Theodor Zahn

Theodor Zahn.

Theodor Zahn or Theodor von Zahn (10 October 1838 in Moers – 5 March 1933 in Erlangen) was a German Protestant theologian, a biblical scholar.


Zahn was born in Rhineland, Prussia (now Germany). After studying at Basel, Erlangen and Berlin, he became professor of theology in the University of Göttingen in 1871. He filled a similar chair at Kiel in 1877, at Erlangen in 1878, at Leipzig in 1888 and in 1892 returned to Erlangen.[1][2] He was distinguished for his eminent scholarship, especially in connection with the New Testament canon. He stood at the head of the conservative New Testament scholarship of his time. He was nominated for the Nobel Prize in Literature in 1902, 1904 and 1908.[3] Theologically, Zahn was conservative and approached New Testament theology from the perspective of a theological emphasis called Heilsgeschichte (usually translated into English as "Salvation History").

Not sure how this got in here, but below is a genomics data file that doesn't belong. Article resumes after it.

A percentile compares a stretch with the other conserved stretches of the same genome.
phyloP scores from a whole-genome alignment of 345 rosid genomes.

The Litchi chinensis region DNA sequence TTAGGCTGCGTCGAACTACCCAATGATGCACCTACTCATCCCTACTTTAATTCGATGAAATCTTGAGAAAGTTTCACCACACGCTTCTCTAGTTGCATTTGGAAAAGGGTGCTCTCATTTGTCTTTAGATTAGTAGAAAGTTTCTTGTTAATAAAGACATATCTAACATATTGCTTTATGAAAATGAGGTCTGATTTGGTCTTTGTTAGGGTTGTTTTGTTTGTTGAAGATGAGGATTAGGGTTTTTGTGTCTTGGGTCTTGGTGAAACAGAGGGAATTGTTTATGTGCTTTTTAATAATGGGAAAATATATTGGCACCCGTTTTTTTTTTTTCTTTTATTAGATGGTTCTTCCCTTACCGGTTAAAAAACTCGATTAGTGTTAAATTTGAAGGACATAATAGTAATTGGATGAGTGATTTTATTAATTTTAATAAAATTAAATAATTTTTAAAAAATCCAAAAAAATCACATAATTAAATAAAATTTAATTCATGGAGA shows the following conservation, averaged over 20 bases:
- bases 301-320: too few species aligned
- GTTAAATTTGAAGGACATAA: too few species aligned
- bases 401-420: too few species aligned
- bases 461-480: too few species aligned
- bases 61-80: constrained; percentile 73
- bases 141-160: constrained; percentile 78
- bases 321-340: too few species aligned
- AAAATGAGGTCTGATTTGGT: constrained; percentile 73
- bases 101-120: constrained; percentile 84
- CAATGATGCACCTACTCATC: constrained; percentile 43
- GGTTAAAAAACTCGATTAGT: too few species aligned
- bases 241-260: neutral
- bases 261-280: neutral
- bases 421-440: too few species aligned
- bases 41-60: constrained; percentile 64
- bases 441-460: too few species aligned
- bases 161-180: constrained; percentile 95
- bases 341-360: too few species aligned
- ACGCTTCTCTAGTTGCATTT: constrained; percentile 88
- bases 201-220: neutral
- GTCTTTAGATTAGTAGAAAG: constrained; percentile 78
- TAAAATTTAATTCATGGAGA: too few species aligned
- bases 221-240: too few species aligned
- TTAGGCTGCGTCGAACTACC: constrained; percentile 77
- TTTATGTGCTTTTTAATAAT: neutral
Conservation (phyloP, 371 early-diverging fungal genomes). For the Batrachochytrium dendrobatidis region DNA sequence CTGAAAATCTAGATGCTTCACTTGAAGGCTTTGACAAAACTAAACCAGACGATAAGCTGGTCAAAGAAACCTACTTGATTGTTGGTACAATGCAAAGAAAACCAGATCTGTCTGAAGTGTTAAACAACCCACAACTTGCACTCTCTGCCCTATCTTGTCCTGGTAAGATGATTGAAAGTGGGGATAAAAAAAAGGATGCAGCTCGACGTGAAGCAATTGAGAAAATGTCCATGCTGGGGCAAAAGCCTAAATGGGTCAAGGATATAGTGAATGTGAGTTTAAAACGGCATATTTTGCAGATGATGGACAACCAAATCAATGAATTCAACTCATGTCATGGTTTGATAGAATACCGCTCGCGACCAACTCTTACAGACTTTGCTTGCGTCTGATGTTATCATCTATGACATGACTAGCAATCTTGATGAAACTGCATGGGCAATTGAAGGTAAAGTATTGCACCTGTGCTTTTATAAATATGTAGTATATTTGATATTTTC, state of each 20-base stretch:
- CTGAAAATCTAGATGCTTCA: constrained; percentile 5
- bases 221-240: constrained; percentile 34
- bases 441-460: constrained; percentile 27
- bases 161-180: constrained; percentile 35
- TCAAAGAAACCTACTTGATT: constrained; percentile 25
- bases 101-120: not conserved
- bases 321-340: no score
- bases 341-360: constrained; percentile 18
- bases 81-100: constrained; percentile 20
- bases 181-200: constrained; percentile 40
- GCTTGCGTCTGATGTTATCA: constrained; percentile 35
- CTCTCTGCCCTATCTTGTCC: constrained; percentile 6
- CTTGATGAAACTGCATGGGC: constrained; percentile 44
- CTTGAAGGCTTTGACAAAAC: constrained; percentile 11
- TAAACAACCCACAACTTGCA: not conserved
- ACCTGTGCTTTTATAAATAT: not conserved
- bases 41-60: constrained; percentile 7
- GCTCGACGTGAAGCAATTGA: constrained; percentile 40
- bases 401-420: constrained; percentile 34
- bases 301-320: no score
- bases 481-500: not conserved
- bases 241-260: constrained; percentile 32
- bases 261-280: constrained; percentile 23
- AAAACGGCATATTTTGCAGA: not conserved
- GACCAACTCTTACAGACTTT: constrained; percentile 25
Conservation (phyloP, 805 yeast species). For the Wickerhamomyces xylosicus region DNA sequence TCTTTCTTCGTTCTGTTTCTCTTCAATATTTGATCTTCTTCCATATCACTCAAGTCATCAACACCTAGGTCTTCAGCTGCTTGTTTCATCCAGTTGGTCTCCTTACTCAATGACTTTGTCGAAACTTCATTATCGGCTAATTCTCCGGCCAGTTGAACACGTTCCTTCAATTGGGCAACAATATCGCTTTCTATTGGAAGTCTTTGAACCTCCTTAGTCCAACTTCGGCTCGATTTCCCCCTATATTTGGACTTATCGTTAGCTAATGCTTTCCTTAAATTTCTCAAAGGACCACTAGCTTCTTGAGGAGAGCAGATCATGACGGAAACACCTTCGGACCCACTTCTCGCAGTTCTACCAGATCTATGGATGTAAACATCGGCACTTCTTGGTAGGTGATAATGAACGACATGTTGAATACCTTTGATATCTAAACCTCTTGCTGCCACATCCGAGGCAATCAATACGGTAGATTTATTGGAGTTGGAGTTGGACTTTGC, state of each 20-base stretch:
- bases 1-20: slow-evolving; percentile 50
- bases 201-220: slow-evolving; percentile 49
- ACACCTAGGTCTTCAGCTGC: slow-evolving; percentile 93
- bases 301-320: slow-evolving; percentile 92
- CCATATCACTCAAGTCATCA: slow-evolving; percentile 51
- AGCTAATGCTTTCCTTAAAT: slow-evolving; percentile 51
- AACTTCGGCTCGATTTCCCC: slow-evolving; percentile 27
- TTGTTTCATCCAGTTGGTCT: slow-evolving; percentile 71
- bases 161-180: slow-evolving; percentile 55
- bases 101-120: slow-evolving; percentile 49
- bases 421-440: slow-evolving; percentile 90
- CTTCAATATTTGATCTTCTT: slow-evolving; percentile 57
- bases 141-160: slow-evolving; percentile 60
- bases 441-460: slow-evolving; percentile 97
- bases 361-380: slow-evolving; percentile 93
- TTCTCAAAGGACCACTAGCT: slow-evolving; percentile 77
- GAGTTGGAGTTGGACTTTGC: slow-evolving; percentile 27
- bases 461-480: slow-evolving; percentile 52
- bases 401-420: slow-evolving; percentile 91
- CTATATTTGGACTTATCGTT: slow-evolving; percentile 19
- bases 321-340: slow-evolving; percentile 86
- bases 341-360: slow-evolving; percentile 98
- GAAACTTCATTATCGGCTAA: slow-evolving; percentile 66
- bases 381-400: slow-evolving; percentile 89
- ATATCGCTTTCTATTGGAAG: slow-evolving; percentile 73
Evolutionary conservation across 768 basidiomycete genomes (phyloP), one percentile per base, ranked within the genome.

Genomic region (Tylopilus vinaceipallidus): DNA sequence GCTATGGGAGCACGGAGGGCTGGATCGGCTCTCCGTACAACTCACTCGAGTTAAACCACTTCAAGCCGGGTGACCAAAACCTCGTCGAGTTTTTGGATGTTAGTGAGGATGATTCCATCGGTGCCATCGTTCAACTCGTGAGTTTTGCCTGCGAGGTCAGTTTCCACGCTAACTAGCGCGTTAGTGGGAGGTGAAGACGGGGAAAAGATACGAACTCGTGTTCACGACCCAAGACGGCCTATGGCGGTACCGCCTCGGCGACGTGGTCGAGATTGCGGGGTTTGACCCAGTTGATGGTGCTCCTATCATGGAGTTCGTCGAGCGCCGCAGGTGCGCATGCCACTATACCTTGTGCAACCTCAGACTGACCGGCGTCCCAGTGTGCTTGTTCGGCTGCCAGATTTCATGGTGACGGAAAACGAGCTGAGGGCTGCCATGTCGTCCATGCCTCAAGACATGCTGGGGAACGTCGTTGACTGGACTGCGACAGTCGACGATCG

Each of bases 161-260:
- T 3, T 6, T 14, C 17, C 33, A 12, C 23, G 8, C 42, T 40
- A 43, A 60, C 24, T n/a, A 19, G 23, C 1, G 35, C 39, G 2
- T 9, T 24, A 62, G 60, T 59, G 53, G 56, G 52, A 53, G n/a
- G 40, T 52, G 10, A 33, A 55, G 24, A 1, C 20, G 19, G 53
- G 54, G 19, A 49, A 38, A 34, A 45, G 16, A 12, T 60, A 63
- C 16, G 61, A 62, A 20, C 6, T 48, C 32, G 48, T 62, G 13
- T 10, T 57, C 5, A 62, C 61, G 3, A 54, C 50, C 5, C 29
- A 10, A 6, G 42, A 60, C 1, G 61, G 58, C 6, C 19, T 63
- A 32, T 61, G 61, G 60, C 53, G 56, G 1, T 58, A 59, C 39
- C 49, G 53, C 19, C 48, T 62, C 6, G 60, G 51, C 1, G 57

Some of his more important writings are:



  1.  Rines, George Edwin, ed. (1920). "Zahn, Theodor". Encyclopedia Americana.
  2. Bandstra, Andrew J. (2007). "Zahn, Theodor". In Donald K. McKim. Dictionary of Major Biblical Interpreters (2nd ed.). Downers Grove, Ill.: IVP Academic. pp. 1072–1076. ISBN 9780830829279.
  3. "Theodor Zahn". The Nomination Database for the Nobel Prize in Literature, 1901-1950. Nobel Foundation. Retrieved 2010-02-04. Archived 29 June 2011 at the Wayback Machine.
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